Pa.'s education chief

Pennsylvania Secretary of Education Pedro Rivera said on Wednesday that he and other state officials are working with the General Assembly to get more funding for schools to cope with the COVID-19 pandemic.

HARRISBURG, Pa. — Gov. Tom Wolf’s administration reported more coronavirus-related deaths in Pennsylvania on Wednesday and ordered residents of Lehigh and Northampton counties to stay home, with few exceptions, as more of the state is put under the directive in an effort to slow the virus’ spread.

Wolf’s office said the order will take effect at 8 p.m. for the two counties, home to more than 670,000 people.

Before Wednesday, Wolf’s orders covered eight counties, including Philadelphia, Allegheny County and Philadelphia’s four heavily populated suburban counties. The 10 counties account for half of Pennsylvania’s 12.8 million residents and are home to nearly 80% of the state’s confirmed coronavirus cases, as of Wednesday.

In a video news conference Wednesday, Wolf stressed that business owners and their employees have borne a huge brunt of the shutdowns, and urged residents to “step up” and do their part to help stop the spread of coronavirus.

Everyone “must all act as if we have it” to avoid spreading it further, he said.

Still, Wolf has resisted offering any sort of projection for when he thinks the state could start getting back to normal.

“We’re going to recover from this crisis, but first we must get through it,” Wolf said.

Wolf’s stay-at-home order requires residents to avoid leaving home, except for certain allowable errands for health or safety purposes or going to a job designated in life-sustaining employment sector.

Also Wednesday, the state Department of Health said it had confirmed 276 more cases of coronavirus — an increase of one-third — and four more deaths for a total of 11 statewide.

Meanwhile, the state House of Representatives and Senate, with many members voting remotely under new chamber rules, passed legislation to delay the primary election by five weeks to June 2, a bill that Wolf said he will sign.

They also passed other elements of a package of coronavirus-related legislation, including marshaling $50 million in aid to help hospitals, nursing homes and emergency response teams afford masks, gloves and other personal protective gear. The bill gives Wolf the authority to transfer money from other funds.


With the cases confirmed by the state Department of Health, there are now more than 1,120 cases in 44 counties.

New deaths were reported in Luzerne, Philadelphia and Delaware counties.

Delaware County said one victim was an 85-year-old man and the other was an 86-year-old woman. Both had been hospitalized.

Health Secretary Rachel Levine said the administration expects a surge of patients in the coming weeks.

Cases are doubling every two to three days, and the administration is putting a heavy emphasis on buying time to help get the state’s health care system ready for that growing flood of patients, Levine said.


More than 400,000 Pennsylvanians filed for unemployment compensation benefits last week amid a tidal wave of coronavirus-related business shutdowns, eclipsing the high-point during the recession a decade ago, the state’s top organized labor leader said Wednesday.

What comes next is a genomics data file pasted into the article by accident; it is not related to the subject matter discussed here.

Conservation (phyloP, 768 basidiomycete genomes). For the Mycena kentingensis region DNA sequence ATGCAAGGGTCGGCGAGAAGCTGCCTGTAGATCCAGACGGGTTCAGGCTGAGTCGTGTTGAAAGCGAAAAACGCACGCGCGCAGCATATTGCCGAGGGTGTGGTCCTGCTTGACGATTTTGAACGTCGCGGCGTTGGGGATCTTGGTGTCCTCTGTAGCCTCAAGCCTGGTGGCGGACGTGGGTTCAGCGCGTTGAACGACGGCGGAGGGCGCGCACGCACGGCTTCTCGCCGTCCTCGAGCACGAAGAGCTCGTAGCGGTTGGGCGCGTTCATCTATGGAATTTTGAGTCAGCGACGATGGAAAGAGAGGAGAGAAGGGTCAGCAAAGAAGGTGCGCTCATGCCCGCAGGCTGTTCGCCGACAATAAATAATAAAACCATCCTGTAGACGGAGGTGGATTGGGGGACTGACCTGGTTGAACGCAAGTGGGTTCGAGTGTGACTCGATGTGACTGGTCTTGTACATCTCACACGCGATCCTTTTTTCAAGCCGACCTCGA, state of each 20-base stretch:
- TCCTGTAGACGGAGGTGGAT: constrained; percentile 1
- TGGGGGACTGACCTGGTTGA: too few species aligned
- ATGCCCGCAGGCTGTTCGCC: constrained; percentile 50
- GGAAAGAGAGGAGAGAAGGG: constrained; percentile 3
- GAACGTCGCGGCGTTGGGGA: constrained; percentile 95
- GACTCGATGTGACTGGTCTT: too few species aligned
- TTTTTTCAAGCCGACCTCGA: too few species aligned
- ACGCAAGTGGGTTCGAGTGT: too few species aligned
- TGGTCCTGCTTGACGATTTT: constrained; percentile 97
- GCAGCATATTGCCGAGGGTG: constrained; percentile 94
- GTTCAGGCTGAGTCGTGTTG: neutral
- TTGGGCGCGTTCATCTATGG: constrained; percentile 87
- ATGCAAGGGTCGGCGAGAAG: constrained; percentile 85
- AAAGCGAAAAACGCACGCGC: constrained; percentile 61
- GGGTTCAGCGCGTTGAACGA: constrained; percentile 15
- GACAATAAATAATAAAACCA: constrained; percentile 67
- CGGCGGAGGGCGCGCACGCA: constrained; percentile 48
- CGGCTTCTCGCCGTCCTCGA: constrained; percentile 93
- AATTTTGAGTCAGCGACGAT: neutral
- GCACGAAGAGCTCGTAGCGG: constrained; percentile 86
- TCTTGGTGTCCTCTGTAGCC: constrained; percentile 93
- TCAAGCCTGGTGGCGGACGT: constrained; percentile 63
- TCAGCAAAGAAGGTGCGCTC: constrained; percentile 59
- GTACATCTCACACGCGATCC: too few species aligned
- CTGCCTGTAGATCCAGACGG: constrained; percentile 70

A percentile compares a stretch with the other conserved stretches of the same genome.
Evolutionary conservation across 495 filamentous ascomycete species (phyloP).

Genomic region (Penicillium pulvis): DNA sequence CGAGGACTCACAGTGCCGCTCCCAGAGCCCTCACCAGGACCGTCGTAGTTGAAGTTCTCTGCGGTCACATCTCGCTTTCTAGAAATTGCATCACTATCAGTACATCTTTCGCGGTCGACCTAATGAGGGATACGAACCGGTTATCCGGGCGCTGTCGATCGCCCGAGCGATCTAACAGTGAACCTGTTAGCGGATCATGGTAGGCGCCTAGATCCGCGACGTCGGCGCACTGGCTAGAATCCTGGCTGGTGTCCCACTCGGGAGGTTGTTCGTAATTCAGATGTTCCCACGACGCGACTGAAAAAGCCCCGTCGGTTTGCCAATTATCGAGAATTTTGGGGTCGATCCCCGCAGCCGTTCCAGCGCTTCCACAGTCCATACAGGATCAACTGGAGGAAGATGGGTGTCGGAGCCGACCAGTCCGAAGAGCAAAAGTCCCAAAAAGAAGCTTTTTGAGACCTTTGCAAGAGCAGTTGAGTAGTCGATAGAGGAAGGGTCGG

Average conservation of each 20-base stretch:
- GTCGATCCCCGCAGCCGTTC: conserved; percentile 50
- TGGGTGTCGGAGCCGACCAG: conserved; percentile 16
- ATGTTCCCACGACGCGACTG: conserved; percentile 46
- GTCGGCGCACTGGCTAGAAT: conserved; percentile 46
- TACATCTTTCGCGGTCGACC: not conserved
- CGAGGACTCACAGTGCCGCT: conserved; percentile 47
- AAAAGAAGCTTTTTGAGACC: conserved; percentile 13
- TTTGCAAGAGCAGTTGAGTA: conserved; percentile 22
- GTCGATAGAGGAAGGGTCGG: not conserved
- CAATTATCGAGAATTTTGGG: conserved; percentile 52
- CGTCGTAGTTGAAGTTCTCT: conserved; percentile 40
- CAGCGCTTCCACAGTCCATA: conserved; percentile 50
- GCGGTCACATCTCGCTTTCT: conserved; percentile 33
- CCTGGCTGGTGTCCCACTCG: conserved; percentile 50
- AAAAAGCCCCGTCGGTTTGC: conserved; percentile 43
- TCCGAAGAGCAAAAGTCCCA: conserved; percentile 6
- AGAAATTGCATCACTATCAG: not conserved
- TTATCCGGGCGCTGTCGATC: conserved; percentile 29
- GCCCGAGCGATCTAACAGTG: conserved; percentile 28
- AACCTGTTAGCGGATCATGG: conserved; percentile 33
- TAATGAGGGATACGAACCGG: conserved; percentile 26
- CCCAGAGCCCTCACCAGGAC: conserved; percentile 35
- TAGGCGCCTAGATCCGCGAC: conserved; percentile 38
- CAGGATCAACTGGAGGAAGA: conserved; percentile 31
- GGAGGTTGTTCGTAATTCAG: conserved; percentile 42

Rick Bloomingdale, president of the Pennsylvania chapter of the AFL-CIO, said Gov. Tom Wolf’s administration briefed him on last week’s figures as the union urges Wolf and lawmakers to expand unemployment compensation benefits to replace a full salary, rather than a half salary.

Wolf last Thursday ordered a statewide shutdown of all “non-life-sustaining” businesses in an effort to slow the spread of the coronavirus and buy time for the state’s health care system to expand staffing, equipment and bed space.

Even before that order, unemployment compensation filings in Pennsylvania and many other states had skyrocketed, underscoring how many businesses had already closed or shed workers.

A review of weekly data going back to 1987 shows a high-point of 61,000 in early 2010, when the effects of the Great Recession were taking hold.

The agency would not release last week’s figures to The Associated Press.


Senate Majority Leader Jake Corman, R-Centre, said the Pennsylvania Liquor Control Board is looking into a “soft reopening” of stores with a delivery or curbside pickup model.

Corman said he didn’t know if the agency had picked a date. Wolf ordered the stores closed after March 17 as part of a cascade of shutdowns he has ordered of nonessential businesses and government services to help stem the spread of the coronavirus.

Wolf’s administration has not publicly discussed any plans to reopen the roughly 600 state-owned wine and liquor stores.


The House and Senate voted unanimously to ensure teachers and other school employees continue to be paid and to endorse the waiver of the normal 180-day minimum number of instructional days.

The bill also requires schools to make a good faith effort to continue instruction during the building closures and submit that plan to the Education Department.


The Pennsylvania attorney general’s office says it received more than 2,800 complaints about price gouging under the COVID-19 state of emergency. The agency has also issued more than 60 cease-and-desist letters, but no civil charges.

Pennsylvania State Police issued warnings Tuesday to 17 more “non-life-sustaining” businesses that failed to comply with Wolf’s directive to shut down.

State police issued a total of 44 warnings, but no citations, during the first two days of enforcement, the agency announced Wednesday. The greatest number of warnings, nine, was issued by a state police troop that covers four counties in southwestern Pennsylvania.

Wolf has ordered all nonessential businesses to shutter their physical locations to help slow the spread of the virus.